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Cairo's 70,000 traditional rubbish collectors, or Zabbaleen - members of the 6m strong Christian Coptic minority - were something of a paragon which had been working for sixty years. They did an excellent job of processing waste, trucking refuse for small payments or free of charge from the 20m population of the city's tenements to the half-dozen settlements that ringed the city, carefully sifting out and selling recyclable glass, paper and plastic, and putrescibles which were fed to 250,000 pigs, which were eventually harvested as bacon. Although pork is forbidden to the country's 80m Muslim majority.

In 2009, in response to the threat of swine flu, Egypt's government decreed that the pigs, perhaps 250,000 of them, must go, which resulted in street protests by the Zabbareens, eventually quelled when backed by riot police and promising compensation. The pigs were systematically hauled off for slaughter, a process that took several months.

With no cases of swine flu reported in Egypt, officials from both the UN and the World Health Organisation condemned Egypt's porcicide as a drastic overreaction. Some disgruntled Copts, who have long complained of discrimination said the move unfairly targeted them. Others, noting that Egypt's minister of health consulted Coptic clergy before announcing the cull, saw it as a plot by wealthy businessmen to uproot the Zabbaleen and seize their valuable land on the edge of the city. Still more rumours explain the government's swinophobia as a ploy to distract attention from other failings, such as not paying a promised salary bonus.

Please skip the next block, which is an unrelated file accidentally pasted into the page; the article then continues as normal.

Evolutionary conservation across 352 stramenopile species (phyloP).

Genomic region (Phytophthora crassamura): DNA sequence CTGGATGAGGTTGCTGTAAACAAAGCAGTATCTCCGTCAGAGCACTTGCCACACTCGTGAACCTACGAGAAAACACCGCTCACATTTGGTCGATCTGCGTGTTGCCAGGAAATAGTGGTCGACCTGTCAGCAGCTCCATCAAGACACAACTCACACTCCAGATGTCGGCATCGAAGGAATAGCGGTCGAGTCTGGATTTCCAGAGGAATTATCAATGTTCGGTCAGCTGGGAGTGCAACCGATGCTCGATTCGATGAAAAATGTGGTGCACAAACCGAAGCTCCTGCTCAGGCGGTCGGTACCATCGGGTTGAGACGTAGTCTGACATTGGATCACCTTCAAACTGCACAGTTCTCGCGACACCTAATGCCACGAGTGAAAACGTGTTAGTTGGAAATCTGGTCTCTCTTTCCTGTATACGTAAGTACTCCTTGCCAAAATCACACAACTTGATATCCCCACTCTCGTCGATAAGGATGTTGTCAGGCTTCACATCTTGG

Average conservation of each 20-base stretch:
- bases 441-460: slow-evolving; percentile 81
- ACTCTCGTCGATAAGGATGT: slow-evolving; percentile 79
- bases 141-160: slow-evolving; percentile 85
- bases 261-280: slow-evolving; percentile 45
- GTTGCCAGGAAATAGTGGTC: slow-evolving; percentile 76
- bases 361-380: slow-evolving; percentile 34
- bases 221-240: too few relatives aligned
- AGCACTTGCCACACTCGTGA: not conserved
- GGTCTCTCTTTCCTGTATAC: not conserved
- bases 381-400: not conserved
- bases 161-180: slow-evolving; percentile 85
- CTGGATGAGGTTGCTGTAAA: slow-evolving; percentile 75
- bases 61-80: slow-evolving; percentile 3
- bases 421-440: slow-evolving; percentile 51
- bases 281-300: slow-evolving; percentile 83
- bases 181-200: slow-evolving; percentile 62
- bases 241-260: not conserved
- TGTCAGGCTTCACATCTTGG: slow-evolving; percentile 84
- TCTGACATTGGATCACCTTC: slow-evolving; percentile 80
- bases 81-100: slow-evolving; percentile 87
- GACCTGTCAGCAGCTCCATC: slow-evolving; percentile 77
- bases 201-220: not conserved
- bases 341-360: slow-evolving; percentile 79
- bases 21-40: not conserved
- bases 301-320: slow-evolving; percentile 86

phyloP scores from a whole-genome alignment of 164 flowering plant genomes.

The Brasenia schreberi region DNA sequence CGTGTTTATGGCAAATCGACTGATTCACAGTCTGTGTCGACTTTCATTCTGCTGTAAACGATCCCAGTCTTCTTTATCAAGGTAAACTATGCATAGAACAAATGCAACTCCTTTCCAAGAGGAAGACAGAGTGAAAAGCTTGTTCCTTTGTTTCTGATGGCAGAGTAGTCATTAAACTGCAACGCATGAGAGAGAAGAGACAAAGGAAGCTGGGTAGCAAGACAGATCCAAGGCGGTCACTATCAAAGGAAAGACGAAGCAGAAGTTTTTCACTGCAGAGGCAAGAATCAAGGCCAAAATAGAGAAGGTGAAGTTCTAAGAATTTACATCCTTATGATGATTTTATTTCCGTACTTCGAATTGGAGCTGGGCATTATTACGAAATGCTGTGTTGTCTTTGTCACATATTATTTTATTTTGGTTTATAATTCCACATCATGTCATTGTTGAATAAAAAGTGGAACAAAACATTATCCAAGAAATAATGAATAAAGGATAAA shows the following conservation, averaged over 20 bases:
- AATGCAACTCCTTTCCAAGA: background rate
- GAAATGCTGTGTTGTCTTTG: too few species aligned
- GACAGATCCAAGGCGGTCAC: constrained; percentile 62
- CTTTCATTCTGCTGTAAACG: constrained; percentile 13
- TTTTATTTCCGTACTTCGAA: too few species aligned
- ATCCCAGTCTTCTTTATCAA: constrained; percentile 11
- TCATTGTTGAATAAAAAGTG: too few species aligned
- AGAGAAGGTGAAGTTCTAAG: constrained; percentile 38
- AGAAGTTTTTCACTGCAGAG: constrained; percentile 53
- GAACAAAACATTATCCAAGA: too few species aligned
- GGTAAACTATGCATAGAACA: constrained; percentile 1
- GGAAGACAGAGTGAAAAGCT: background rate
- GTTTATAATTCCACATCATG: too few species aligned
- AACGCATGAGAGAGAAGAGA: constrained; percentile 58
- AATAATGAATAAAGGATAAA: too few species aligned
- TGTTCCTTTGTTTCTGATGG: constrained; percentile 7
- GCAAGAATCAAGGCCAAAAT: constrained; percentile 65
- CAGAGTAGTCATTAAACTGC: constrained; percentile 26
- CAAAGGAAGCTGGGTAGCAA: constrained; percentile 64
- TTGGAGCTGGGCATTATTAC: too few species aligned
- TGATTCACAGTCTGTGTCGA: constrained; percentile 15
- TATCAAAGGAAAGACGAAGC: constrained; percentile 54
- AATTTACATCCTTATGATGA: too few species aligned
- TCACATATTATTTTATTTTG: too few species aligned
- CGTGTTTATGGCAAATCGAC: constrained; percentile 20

Most Egyptians seemed relieved. While Muslims shun pigs as ritually unclean, many Copts also fear them as disease-carriers, with panic over swine flu heightened as Egypt had suffered at least 26 deaths from avian flu since 2006, the most in any country outside Asia. Besides, the crowded pig pens, surrounded by mounds of self-combusting biodegradable slime and hemmed in by dense human settlement, were a stinky eyesore. But the question no one seemed to ask was, if pigs were no longer there to munch away at them, where would Cairo's giant piles of leftovers go? They tried goats which did not seem to like the rotting food much, and some entreprising young Zabbareens have built small methane digestors used to produce gas for cooking and electricity generation.

In 2005, Wael Salah Fahmi, a professor of city design at Helwan University in Cairo wrote, 'The Zabbaleen have created what is probably one of the world's best, most efficient resource recovery and waste recycling systems. Their method is efficient - it puts everything to a good use.' However, there are also problems with it. One problem is that the Zabbaleen have not been able to keep up with Cairo's growth. Beginning in the 1970s, Cairo started growing very fast. Today it is the largest city in the Middle East and Africa. Because Cairo grew so fast, the Zabbaleen were not able to meet all the city's garbage collection needs. Instead, the government decided to pay private European companies to manage waste in parts of the city. These companies now manage one third of Cairo's waste. However, many people do not like the new companies. The companies cost more than the Zabbaleen and they recycle less.